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Monday, April 05, 2021, 12:31
Tracing in more countries backed
By Wang Xiaoyu
Monday, April 05, 2021, 12:31 By Wang Xiaoyu

Chinese expert members of a WHO-China joint team introduce the report on the WHO-convened global study of COVID-19 origins at a press briefing in Beijing on March 31. (ZHANG YUWEI / XINHUA)

Chinese experts participating in the joint study tracing COVID-19 origins support further research into earlier cases and clues around the globe as well as expansion of a global database for the pandemic.

Liang Wannian, a Tsinghua University professor who heads the Chinese team of the joint mission, also dismissed claims that China withheld raw data from international experts studying the origin of the novel coronavirus.

Tracing the origin of the novel coronavirus is a work in progress and should be a globe-spanning effort, he said. And experts agree that the place a virus is first reported is not necessarily the virus’ point of origin.

The report released on March 30 by the team of experts from a dozen countries urged expanding the scope of the search to possible early infections as well as potential animal hosts of the virus across the world, a likely pathway of transmission. The role of cold-chain and cold products in aiding transmission was also seen as worth exploring.

The findings showed that “some of the suspected positive samples were detected even earlier than the first case in Wuhan, suggesting the possibility of missed circulation in other countries”, the report said, adding, “Nonetheless, it is important to investigate these potential early events.”

During the Geneva briefing on the report, British zoologist Peter Daszak, a member of the WHO team, said: “Don’t think about national boundaries if we really want to defeat pandemics.

“We have to come together with other countries to focus on how they emerge and try and stop them for the future.”

In Beijing, Liang told the media: “It is false to believe that origin-tracing work should be limited to China. We must pursue a wider perspective.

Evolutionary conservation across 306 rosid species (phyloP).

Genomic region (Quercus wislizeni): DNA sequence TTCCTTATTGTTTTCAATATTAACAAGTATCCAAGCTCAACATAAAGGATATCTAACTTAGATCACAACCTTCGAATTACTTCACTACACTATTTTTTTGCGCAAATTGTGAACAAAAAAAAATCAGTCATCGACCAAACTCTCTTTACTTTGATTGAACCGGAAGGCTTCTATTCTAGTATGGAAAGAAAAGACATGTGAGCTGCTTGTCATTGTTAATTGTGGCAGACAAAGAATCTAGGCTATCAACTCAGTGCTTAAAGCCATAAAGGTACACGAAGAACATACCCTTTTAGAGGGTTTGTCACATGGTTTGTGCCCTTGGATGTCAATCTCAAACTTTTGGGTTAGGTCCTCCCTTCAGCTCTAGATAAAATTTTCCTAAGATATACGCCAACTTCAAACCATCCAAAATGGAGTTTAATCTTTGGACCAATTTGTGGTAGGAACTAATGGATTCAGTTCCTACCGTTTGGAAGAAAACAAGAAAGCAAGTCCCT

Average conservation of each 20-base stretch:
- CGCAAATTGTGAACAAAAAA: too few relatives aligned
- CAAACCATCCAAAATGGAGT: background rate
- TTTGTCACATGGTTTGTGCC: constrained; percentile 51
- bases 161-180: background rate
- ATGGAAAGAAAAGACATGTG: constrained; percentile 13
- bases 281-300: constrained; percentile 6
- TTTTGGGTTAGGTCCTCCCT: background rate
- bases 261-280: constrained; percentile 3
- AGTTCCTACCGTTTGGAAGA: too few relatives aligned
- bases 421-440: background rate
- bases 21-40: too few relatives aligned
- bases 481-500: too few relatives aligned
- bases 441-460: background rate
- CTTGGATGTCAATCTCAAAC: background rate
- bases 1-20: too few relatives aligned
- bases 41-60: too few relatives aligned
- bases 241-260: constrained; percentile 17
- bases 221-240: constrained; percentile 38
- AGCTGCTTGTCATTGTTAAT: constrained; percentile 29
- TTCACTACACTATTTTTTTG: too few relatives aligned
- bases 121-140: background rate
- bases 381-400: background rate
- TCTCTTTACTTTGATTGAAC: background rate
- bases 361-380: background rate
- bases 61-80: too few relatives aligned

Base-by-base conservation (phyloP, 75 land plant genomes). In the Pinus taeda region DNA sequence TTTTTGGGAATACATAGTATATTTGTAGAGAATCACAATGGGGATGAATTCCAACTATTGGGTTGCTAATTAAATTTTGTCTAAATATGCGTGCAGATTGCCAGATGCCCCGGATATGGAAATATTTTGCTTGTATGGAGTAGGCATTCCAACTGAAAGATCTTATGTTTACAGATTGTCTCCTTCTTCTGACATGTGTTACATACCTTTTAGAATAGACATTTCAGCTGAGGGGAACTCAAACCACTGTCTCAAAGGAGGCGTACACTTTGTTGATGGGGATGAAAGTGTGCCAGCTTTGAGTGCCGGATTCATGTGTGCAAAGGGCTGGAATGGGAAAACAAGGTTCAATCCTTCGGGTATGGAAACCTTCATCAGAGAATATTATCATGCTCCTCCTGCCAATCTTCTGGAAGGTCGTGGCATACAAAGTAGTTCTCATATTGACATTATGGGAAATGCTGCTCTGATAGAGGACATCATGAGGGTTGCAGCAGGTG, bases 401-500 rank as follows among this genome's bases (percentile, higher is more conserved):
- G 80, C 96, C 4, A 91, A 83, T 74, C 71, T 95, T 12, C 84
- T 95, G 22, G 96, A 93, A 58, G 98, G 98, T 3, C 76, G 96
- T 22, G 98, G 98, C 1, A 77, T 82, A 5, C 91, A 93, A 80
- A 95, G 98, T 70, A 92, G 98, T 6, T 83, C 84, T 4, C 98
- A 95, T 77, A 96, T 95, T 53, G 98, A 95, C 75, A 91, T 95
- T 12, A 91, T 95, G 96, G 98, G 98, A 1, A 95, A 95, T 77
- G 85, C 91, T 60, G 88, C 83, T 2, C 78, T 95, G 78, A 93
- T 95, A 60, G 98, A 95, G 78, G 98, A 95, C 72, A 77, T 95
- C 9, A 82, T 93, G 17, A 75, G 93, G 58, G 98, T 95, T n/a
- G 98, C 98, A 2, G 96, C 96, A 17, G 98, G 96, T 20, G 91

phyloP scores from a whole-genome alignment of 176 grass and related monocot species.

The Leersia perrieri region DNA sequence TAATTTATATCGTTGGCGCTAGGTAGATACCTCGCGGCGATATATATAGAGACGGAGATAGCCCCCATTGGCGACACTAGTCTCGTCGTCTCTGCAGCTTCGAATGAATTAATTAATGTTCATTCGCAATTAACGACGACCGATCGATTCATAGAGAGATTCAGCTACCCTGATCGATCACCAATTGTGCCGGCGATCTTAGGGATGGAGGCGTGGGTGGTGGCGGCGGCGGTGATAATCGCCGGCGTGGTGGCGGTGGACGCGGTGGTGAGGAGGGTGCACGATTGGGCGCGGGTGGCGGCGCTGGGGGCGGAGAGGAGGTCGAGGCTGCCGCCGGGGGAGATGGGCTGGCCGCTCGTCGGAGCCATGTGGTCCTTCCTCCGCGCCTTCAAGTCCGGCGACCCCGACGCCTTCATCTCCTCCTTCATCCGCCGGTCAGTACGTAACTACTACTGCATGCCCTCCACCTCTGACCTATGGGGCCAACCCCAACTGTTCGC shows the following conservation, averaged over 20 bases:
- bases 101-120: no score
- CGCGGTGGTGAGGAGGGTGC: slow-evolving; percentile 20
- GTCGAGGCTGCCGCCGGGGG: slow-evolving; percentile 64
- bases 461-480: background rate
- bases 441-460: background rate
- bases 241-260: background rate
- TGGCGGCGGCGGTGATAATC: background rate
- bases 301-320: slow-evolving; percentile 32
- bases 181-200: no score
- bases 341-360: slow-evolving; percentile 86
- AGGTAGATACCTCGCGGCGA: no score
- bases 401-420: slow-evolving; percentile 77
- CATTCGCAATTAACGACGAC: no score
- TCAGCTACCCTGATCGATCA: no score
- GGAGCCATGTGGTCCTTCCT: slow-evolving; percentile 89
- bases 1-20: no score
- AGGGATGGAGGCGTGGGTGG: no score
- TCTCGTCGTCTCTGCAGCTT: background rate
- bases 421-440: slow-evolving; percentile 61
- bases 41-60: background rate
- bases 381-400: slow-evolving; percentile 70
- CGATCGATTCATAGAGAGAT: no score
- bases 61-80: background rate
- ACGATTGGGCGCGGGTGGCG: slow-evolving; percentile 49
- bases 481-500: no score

“The first reported case in Wuhan dated to Dec 8, 2019. But the case is not necessarily the (patient zero) that we are looking for,” he said. “Scientists have reached the consensus that the region that reported the first case is not necessarily where the virus first emerged.

“It is unrealistic and unnecessary from the point of view of a scientist to go through every single entry in original records,” he said. “We must first establish a database that can be further examined.”

The 120-page report published by the joint mission “will withstand the test of history”, Liang said. “The team is confident that the report is based on all available documents and evidence on hand.”

The report said that the virus most likely jumped from an animal, potentially a bat or pangolin, to humans through an intermediary species. It also suggested establishing a global database integrating information including genome sequencing, epidemiology, and animal and environmental monitoring data.

“To pinpoint the origin of virus is extremely complicated, because a pathogen’s introduction into the human population is a highly accidental event,” Liang said, adding that the high rates of asymptomatic COVID-19 cases have compounded the difficulties.

The coronaviruses most highly related to SARS-CoV-2 are found in bats and pangolins. However, neither of the viruses identified so far from these mammalian species is sufficiently similar to SARS-CoV-2 to serve as its direct progenitor, Liang said.

In addition to these findings, minks and cats are found highly susceptible to the COVID-19 virus.

Professor Dominic Dwyer from the University of Sydney, also a member of the WHO team, said in February that the WHO mission was only phase one of the investigation. “Investigators will also look further afield for data, to investigate evidence the virus was circulating in Europe, for instance, earlier in 2019,” he noted.

Liang stressed that data sharing throughout the mission convened by the World Health Organization has been thorough and comprehensive as Chinese and foreign experts had the same access to data.

“There is no difference between what we had obtained and what foreign team members had on hand,” he said at a news conference in Beijing. “The hypothesis that China did not share raw data is unfounded.”

Liang added that some data that concerned the privacy of patients was not allowed to be taken overseas or photographed based on Chinese laws and international rules, but they were available to the entire team during their on-site visits.

He said whether more origin tracing teams will be dispatched to China should be determined by practical and science-based evaluations.

In response to the suspicion surrounding COVID-19, David Heymann, professor of infectious disease epidemiology at London School of Hygiene and Tropical Medicine, told Xinhua in a recent interview, “There’s always an attempt by countries to blame another country for something which happens.”

“I can’t stress enough how rewarding a process the trip has been. It went beyond all expectations in many ways,” said Thea Kolsen Fischer, also a WHO team member, in February. “When we have had discussions in the expert team, it has only been based on data and documentation.”

Xinhua contributed to this report.

wangxiaoyu@chinadaily.com.cn


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